The Polaris Dawn mission will be the first to test Starlink Internet in space to see how well laser-based satellites perform above Earth.
The Polaris Dawn mission will test Starlink for the first time in space as part of its research to advance human spaceflight on trips to the Moon and Mars. Laser-equipped Starlink satellites floating in Earth orbit were first launched in 2021, with the intention of improving communications both on the ground and on the surface. Polaris Dawn is expected to provide valuable data for future space communications that will greatly enhance deep space travel capabilities.
Starlink’s offering is to provide high speed, low latency Internet in areas where conventional fiber is not a viable option and to provide better access to high data rate activities such as video calls, streaming and online gaming. Its portfolio of services has expanded beyond residential use and now includes Business, RV and Marine, with variable prices. Starlink for maritime activities, for example, targets a higher income group of the population, while regular business use is advertised as a cheaper option for areas where the Internet has traditionally been too expensive or unavailable. During the course of July alone, 251 satellites were launched on five different Starlink missions. CEO Elon Musk’s goal is to launch more than 40,000 satellites.
For Internet access in space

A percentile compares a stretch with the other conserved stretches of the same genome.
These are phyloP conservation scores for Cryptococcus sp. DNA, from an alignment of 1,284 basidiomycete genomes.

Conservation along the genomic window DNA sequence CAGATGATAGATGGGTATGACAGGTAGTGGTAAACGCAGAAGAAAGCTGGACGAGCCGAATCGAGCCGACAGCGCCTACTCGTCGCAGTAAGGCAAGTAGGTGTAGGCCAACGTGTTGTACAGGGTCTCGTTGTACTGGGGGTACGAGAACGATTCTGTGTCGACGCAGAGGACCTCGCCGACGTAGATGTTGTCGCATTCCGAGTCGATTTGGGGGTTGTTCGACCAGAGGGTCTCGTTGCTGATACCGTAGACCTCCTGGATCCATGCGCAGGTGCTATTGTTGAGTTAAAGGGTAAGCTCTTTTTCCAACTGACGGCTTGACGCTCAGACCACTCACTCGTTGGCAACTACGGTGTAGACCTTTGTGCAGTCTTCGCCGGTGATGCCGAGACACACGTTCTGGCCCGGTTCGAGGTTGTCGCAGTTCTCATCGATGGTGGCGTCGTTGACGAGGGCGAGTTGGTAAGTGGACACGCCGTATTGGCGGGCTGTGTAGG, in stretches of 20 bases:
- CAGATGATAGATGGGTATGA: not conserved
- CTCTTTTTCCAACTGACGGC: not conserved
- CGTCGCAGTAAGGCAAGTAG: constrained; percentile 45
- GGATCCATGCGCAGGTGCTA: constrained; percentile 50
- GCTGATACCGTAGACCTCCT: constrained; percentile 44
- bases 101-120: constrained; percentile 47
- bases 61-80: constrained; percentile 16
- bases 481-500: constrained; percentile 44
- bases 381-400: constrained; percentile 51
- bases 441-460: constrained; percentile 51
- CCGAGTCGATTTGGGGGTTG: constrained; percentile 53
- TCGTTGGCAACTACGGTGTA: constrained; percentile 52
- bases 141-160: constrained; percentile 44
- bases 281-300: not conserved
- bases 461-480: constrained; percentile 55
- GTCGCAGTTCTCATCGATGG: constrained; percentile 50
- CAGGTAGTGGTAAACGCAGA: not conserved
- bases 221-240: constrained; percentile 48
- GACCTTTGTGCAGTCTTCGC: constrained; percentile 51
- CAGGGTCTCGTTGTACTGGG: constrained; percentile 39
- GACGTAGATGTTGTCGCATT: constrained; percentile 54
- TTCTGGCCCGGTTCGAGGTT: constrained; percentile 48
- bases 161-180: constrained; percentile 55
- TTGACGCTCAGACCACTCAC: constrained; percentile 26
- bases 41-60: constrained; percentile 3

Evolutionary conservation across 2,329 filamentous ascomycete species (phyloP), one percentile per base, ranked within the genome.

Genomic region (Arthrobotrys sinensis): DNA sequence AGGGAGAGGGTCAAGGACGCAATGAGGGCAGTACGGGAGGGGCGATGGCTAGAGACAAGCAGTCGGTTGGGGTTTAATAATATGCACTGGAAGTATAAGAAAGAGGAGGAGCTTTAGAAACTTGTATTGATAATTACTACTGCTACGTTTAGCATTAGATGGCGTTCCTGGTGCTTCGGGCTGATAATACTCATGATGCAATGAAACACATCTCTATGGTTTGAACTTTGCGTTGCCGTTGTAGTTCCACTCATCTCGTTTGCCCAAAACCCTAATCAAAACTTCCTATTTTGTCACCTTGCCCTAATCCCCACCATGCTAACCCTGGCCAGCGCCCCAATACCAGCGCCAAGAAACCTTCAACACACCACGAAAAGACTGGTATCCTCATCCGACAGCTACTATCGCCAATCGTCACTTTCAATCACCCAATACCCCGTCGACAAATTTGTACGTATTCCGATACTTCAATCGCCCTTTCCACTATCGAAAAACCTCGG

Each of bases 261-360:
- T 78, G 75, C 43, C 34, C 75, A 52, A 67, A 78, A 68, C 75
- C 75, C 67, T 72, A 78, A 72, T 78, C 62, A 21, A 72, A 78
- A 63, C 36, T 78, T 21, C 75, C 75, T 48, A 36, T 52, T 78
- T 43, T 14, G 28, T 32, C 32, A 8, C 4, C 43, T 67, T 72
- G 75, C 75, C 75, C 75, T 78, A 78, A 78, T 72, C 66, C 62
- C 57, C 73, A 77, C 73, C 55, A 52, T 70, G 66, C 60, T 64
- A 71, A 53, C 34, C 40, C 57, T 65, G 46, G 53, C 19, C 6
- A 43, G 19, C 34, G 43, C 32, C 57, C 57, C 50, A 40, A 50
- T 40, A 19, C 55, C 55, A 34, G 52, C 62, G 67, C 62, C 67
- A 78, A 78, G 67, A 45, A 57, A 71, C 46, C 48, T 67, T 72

all spacecraft rely on ground stations or NASA’s Data Relay and Tracking Satellite System. This would change once SpaceX is able to make use of its laser-equipped Starlink satellites. This is where Polaris Dawn comes in, as it will test the technology for the first time by installing Wi-Fi on the Dragon capsule. Space travelers would then access the speed and connectivity of the Internet as they do with Starlink on Earth. Thanks to the laser-based communication feature, the satellites could communicate with each other and not just with Starlink user terminals on the ground, like Elon Musk indicated above. The implications for space travel are huge. Just as the Internet transformed all aspects of life on Earth, access to better broadband and connectivity in space will enable better and faster communication and advances in scientific research. If space trade and tourism are going to become a reality, it won’t happen without reliable Wi-Fi.
The problem with the Internet in space
However, the spatial Internet faces some challenges. It will be subject to geomagnetic storms caused by powerful solar flares that have brought down lots of satellites in the past. Starlink, like any SpaceX project, also faces a wide range of criticism. For example, astronomy experts are concerned about light pollution caused by objects in orbit due to their anti-drag design. SpaceX has declared an interest in preserving the night sky by adding dielectric mirror films to Starlink satellites that scatter sunlight away from Earth and by using opaque pigments for the solar backsheet. Even so,
For space enthusiasts, it will be exciting to see the crew broadcast live for more than 10 minutes at a time, as was the case with the civil spaceflight, Inspiration4. Starlink is also expected to connect to Starship in the future. With private money comes the ability to test the technology and make adaptations on the fly. The Polaris Dawn mission is the daughter of billionaires Elon Musk and Jared Isaacman, who share a vision of humans becoming a multi-planetary species, and so far are on a promising path with reusing rockets and, soon, Wi- Free Fi in space.